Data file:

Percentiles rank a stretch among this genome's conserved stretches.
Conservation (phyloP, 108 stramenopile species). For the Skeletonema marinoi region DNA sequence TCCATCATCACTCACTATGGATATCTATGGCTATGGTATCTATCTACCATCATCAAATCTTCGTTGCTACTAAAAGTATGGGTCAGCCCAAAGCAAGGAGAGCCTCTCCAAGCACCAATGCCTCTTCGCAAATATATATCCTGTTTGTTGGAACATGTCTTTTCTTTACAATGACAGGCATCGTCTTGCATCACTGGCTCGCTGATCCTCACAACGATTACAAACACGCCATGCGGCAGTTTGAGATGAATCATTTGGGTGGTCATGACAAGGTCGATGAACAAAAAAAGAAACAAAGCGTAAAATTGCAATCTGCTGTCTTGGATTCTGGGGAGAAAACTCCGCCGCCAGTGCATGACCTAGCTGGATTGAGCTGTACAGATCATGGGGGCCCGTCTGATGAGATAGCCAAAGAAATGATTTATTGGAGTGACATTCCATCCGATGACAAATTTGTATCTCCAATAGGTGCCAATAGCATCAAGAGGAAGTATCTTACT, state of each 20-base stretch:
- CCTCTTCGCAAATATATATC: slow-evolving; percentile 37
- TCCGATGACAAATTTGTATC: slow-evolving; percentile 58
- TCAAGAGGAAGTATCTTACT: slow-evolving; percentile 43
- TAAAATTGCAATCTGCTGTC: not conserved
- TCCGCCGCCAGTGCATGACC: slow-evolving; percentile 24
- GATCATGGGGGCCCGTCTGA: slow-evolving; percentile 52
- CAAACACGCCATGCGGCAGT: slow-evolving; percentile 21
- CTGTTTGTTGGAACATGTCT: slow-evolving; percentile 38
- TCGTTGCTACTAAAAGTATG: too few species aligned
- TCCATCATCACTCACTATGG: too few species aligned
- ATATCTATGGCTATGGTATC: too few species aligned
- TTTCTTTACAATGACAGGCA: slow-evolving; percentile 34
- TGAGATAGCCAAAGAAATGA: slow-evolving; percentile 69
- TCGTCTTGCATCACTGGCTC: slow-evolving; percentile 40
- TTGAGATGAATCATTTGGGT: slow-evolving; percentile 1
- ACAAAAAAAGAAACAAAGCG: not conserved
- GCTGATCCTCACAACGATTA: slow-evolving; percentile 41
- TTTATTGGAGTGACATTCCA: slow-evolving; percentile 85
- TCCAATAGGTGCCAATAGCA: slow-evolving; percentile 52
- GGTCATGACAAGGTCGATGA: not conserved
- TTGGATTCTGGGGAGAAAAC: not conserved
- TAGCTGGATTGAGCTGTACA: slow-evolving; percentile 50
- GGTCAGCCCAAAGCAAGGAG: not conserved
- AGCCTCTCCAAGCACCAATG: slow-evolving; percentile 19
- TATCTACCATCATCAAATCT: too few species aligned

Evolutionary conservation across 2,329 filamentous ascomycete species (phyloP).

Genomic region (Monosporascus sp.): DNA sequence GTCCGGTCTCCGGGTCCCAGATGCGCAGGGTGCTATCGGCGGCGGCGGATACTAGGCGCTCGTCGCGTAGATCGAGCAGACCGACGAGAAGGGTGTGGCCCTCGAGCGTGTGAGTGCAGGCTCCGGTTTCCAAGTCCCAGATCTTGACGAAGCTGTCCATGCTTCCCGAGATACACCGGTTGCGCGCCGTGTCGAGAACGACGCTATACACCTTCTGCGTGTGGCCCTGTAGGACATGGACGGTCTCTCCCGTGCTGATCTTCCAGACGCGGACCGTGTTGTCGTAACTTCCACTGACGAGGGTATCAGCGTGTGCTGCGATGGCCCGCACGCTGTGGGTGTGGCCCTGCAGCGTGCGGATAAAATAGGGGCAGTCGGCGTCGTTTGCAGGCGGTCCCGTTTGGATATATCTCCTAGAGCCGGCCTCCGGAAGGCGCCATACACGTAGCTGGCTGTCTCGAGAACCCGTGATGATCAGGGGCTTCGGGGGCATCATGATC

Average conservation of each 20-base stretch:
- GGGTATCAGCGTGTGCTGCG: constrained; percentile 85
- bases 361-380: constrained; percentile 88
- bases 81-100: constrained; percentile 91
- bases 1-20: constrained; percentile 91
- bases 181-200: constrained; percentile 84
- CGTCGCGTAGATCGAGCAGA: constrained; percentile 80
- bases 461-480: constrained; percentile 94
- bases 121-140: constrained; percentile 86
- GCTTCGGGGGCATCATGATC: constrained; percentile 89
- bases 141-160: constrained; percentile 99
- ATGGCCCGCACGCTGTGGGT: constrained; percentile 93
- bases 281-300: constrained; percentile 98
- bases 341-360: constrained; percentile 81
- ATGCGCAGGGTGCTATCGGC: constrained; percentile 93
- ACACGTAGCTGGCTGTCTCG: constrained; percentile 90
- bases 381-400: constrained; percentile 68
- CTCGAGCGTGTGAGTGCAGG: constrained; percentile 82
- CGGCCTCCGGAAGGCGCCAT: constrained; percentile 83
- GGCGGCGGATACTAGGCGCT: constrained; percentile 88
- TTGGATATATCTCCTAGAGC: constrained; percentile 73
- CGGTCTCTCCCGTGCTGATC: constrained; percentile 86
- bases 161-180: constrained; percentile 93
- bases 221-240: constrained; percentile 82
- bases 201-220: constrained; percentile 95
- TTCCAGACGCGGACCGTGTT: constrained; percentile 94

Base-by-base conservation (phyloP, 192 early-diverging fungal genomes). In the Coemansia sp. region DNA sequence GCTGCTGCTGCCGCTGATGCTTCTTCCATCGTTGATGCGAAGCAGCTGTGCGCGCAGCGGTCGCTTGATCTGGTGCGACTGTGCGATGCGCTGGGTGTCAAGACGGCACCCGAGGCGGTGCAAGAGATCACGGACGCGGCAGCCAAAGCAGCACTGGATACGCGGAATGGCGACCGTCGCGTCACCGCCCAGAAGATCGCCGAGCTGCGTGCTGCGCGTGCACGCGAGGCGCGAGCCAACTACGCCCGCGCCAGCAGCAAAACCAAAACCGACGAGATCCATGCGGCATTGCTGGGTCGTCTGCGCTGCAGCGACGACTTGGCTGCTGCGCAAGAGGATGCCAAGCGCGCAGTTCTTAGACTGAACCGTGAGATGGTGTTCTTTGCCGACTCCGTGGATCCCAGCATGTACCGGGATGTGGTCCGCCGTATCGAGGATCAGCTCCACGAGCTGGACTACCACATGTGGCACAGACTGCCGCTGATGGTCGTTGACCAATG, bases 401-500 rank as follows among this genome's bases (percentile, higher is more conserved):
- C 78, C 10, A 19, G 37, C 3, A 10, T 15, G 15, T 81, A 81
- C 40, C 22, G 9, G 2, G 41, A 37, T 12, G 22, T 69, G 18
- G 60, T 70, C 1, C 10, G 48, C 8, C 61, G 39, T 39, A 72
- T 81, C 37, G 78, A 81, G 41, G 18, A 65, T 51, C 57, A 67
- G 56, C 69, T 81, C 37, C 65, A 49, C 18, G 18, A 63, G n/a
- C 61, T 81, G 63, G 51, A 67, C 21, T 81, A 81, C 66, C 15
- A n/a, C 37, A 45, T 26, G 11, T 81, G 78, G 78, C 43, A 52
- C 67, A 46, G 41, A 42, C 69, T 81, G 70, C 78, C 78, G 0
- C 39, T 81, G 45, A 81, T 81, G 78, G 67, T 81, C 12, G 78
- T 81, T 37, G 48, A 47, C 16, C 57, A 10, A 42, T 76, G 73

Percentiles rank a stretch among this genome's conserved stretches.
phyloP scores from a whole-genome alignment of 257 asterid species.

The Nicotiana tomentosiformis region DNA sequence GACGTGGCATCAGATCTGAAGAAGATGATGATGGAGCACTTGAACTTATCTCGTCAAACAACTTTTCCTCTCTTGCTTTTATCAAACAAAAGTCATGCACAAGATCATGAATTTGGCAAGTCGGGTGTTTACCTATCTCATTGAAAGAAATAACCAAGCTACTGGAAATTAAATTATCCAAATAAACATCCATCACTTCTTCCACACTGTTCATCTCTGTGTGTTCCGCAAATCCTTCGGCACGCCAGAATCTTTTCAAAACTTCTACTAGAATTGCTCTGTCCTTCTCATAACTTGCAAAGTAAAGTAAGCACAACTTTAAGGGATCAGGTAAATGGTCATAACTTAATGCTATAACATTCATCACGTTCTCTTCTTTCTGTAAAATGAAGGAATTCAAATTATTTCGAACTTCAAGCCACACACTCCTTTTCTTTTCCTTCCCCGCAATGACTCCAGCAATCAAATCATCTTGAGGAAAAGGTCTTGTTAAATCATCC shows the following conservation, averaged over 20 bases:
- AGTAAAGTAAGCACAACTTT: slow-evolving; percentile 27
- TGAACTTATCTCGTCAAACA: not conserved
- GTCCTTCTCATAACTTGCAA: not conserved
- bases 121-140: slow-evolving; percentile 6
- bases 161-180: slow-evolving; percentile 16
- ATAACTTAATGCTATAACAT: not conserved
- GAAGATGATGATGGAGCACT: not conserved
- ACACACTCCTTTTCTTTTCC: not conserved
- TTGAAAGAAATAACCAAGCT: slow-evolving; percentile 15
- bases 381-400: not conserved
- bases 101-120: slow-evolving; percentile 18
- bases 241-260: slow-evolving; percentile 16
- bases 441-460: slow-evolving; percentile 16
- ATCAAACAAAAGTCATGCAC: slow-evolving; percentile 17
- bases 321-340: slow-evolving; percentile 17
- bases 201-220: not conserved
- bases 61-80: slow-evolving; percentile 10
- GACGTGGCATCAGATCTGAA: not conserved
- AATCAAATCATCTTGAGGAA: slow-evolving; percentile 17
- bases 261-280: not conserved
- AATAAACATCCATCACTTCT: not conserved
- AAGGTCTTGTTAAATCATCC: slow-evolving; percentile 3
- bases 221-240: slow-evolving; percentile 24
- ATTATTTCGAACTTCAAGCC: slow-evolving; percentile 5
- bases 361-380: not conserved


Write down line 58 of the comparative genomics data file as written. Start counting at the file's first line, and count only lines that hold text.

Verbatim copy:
- C 40, C 22, G 9, G 2, G 41, A 37, T 12, G 22, T 69, G 18